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A file photo of TV news coverage in Egypt
A file photo of TV news coverage in Egypt
Rana Mamdouh

CAIRO — There are "forces of evil" that control Egypt's media outlets, according to a statement issued last week by Public Prosecutor Nabil Sadek. To protect "national security" and prevent "spreading fear throughout society," Sadek instructed public prosecutors and regulators to monitor media outlets and arrest anyone who disseminates or broadcasts false news.

However, it is unclear whom Sadek was referring to in his statement. And in the absence of clarity, media regulators and lawyers are left to speculate whether the term "forces of evil" is confined to the spat with the British Broadcasting Corporation (BBC) over the critical report titled "The Shadow Over Egypt" on human rights violations in Egypt during President Abdel Fattah al-Sisi's first term in office, or if it signals the beginning of a broader wave of future legal prosecution targeting journalists in the coming period in Egypt.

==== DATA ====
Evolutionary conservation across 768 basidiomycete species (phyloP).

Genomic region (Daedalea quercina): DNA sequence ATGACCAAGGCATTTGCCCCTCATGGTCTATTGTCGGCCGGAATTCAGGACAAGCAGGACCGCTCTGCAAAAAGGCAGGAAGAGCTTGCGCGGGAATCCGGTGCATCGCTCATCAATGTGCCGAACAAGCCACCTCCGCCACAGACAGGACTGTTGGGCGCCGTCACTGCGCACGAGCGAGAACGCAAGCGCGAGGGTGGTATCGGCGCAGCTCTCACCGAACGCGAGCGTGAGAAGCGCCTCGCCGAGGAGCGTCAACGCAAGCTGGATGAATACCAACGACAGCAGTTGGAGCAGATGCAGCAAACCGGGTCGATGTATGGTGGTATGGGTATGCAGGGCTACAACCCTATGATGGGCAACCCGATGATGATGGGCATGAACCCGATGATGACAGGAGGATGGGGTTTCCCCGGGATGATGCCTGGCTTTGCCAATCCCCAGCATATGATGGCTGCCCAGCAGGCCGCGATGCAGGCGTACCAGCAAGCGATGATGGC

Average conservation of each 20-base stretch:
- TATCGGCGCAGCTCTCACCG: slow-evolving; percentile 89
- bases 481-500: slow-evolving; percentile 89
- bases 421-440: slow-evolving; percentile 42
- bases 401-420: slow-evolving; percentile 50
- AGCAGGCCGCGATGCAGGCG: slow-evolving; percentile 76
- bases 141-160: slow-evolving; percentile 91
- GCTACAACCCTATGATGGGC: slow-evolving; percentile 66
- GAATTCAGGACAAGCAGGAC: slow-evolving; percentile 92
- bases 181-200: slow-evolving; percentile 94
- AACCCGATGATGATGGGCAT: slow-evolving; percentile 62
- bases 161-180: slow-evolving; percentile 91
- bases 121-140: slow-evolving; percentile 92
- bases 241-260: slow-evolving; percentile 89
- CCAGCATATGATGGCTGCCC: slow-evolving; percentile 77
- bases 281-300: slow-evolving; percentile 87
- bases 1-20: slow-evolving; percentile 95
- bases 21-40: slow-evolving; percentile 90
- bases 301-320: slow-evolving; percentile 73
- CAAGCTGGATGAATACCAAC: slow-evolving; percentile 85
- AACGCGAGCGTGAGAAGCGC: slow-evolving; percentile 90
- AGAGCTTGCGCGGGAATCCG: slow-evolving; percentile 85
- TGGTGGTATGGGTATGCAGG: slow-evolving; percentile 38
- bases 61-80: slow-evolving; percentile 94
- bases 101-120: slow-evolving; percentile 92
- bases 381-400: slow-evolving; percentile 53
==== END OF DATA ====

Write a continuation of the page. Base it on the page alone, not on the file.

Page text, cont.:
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Mariateresa Fichele

"Dottoré, I know you’re going to say I’m superstitious and strange, you always give rational answers ... but I have to ask you a question: Is it true that ever since our stadium was renamed after Maradona, Napoli doesn't win at home anymore?"

"So?"

"Could it be that Saint Paul, to whom the stadium was initially dedicated, got offended and is making us lose now?"

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